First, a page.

Commentary

Q:How do you respond to the accusation that PNN has been “soft” on the Iranian regime, and has shied away from reporting stories that would “rattle” the ruling clerics and Ahmadinejad?

A: PNN does not shy away from any stories. It provides accurate, reliable and comprehensive news and information to the Iranian people in order for them to make educated and informed decisions about their lives.

Q: The death of Neda Agha-soltan, a 26-year old bystander whose murder during a post election demonstration on June 20 woman was captured on cellphone cameras and went viral in just minutes over the Internet. My sources say that Ali Sajadi vetoed numerous urgent requests from reporters to air this footage, only acquiescing several days later after it had appeared on BBC, CNN and elsewhere.

A: Not true. We aired it first. There was discussion on how much to show out of deference to the girl. And her family (like when her eyes rolled up into her head and she visibly expired) and initially, we only played a portion but later we played it all.

Q: More generally, several VOA reporters say their requests to interview protesters in Tehran by telephone after the June 12 elections were repeatedly turned down by Ali Sajadi and Alex Belida. Why? Wasn’t this newsworthy, especially when Iranian state-run media was trying to portray the protesters as common criminals?

A: Not true. One of the main reasons we pulled the History Channel and Today’s Woman show and ran a two-hour special for days following the election was to (A) show the latest citizen journalist video from inside Iran, and (B) to interview Iranians about what they saw and witnessed in the protests and to allow Iranians to express themselves on TV through call-ins and emails.

Q: Britain’s Channel 4 aired an extensive interview with a defector from the Bassiji force, who made an emotional on-camera “confession” that he regretted following orders to murder peaceful demonstrators. PNN reporters proposed interviewing the Bassiji, but were turned down by PNN editors. Why?

A: PNN editors had legitimate questions about the authenticity of an alleged defector who refused to identify himself or be shown on camera. Our suspicions grew after we asked him a simple question that someone in his purported position should have known the answer to and he said he didn’t know. (At the same time we were following a lead on getting an interview with a Basifi defector who was willing to be named and shown on camera.)

Q. A former top aid to Supreme Leader Ali Khamenei, Mohammad Reza Madhi-Takezand, gave several interviews to reporters in Bangkok, Thailand, where he had sought refuge. PNN reporters proposed interviewing Madhi – either by satellite, or live – but had their request turned down. Why?

A: We’re aware of one interview only. No responsible news organization touched this guy. Once again PNN editors had legitimate concerns about the authenticity of this individual. See Laura Rozen’s article at: http://www.politico.com/blogs/laurarozen/0110/Beware_propaganda.html

Q: During the run-up to the June 12 presidential elections last year, Sajadi and Belida ordered VOA reporters and producers not to invite any guests who were calling for a boycott of the elections, as Newsmax reported at the time. Why was this?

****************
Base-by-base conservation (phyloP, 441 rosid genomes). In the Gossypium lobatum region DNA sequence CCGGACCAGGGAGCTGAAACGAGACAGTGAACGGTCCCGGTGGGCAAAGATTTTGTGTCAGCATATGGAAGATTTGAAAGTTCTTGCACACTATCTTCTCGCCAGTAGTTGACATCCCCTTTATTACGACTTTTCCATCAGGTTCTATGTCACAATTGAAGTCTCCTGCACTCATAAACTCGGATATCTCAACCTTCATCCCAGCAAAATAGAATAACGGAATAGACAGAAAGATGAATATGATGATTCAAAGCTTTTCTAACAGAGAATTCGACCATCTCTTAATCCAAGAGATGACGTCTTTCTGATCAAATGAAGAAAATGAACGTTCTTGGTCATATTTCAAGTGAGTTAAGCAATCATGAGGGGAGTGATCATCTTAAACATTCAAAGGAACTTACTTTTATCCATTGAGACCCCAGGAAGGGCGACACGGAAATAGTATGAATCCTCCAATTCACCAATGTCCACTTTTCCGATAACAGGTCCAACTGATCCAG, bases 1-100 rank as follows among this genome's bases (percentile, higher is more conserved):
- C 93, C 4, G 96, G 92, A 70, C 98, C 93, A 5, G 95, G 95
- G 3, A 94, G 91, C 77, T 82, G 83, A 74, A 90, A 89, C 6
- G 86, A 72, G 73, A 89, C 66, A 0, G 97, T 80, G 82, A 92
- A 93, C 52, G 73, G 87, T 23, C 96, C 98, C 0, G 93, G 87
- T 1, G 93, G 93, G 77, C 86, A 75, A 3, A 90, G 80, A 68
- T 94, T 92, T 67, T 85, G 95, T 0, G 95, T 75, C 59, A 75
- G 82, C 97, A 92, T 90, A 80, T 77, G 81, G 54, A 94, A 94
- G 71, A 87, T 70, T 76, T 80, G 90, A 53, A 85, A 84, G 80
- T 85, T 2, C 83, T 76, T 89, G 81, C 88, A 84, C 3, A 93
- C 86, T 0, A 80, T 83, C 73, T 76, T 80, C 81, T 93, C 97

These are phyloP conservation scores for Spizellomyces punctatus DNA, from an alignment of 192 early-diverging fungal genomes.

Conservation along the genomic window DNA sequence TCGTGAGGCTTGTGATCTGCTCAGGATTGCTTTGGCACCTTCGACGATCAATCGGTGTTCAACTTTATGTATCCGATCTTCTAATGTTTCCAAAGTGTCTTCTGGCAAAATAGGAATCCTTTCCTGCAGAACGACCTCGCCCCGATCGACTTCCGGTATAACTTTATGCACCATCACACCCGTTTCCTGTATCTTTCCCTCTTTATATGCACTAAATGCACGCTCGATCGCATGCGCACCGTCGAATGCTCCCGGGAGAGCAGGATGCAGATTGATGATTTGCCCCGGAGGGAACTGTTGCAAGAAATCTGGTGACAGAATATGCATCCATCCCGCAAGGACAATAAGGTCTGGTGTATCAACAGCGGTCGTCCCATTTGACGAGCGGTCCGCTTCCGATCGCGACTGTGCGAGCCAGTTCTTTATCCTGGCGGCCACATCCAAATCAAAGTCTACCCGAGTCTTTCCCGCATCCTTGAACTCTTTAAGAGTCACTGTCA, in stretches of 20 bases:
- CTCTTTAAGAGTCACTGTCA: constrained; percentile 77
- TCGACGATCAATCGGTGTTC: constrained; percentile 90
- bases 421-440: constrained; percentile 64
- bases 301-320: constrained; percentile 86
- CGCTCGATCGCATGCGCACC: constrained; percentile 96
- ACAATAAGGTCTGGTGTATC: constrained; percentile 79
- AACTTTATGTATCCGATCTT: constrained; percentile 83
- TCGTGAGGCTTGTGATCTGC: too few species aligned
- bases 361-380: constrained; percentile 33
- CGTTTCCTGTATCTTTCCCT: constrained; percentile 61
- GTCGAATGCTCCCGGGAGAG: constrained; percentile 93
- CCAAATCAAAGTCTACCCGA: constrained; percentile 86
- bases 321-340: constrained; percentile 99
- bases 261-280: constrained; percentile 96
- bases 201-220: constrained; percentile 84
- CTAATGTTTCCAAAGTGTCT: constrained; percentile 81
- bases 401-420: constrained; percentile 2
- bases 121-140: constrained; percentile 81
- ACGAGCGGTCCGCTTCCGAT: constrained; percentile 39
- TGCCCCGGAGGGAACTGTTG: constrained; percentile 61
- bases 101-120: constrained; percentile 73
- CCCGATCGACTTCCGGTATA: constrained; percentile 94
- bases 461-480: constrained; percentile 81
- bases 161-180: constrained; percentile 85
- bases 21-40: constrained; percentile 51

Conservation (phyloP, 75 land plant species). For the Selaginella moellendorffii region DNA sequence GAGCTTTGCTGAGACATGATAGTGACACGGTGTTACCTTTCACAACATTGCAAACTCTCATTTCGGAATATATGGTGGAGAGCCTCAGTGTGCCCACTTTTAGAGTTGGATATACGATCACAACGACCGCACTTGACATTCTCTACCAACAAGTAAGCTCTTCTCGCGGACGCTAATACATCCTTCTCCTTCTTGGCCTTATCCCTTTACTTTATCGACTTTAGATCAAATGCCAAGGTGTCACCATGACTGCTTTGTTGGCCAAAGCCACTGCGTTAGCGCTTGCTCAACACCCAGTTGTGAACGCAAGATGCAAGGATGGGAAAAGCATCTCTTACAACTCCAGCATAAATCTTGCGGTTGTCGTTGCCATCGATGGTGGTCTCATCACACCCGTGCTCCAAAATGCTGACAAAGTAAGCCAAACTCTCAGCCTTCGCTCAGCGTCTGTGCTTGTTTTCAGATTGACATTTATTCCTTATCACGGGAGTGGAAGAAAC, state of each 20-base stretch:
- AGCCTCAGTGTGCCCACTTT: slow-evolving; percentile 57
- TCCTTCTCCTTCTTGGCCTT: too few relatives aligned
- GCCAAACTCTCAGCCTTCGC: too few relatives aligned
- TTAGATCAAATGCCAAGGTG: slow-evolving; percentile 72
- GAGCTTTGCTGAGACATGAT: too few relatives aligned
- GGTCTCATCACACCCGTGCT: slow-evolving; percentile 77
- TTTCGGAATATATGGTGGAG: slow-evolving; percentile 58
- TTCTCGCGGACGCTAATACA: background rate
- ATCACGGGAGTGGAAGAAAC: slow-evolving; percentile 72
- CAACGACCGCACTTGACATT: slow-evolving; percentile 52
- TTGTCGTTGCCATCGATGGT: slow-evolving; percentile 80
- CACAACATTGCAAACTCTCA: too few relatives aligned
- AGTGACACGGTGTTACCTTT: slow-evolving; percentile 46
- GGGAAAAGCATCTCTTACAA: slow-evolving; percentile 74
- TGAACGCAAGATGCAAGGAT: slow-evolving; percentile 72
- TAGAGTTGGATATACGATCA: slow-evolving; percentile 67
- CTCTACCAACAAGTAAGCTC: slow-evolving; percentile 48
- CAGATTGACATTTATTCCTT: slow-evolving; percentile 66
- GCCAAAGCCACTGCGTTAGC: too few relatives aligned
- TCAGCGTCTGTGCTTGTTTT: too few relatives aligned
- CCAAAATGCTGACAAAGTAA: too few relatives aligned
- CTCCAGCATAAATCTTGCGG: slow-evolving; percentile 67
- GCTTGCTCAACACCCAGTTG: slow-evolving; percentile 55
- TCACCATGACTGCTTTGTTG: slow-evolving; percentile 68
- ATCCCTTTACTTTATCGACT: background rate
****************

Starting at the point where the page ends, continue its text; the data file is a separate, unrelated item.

A: Not accurate. As I told the staff in my Newnotes on April 9^th , 2009: “While there are those who consider the elections undemocratic, we also know there are Iranians who take their participation in the vote quite seriously. We must respect their beliefs. We cannot simply dismiss the balloting or focus only on explaining flaws in Iran’s electoral system. If a guest or contributor, for example, should encourage a boycott of the polls, a host must never signal his or her personal approval of such a suggestion and must in fact challenge the guest or contributor.”

Q: Even after post-election protests erupted, PNN was notably “soft” in its reporting. Do you dispute this? Can you cite examples where PNN broke news during this period? (I’ve looked through your press releases and haven’t found any).

A: Not true. Our coverage was exemplary. The notion that PNN was “soft” is laughable in light of the complaints voiced by Iranian authorities over PNN broadcasts.

Q: Specifically, one reporter sought to interview the mother of a girl who had just been released from three months solitary confinement, but was turned down by Sajadi. Why?

A: We never turn down interview opportunities of this nature. Never.

Q: When Grand Ayatollah Hossein Ali Montazeri died in Qom in December, VOA reporters were told not to submit story ideas relating to Montazeri’s death, but instead to produce a magazine piece on tattoos. Why did VOA run a piece on tattoos at such a critical moment? What coverage did you offer on the Montazeri funeral and the protests than ensued?

A: Nonsense. PNN devoted extensive coverage to Montazeri’s death and its impact. The fact that there may have been a feature on tattoos is irrelevant. On any given day, PNN may produce and broadcast features in addition to top news stories from Iran and the U.S. or elsewhere – just as most news organizations do.

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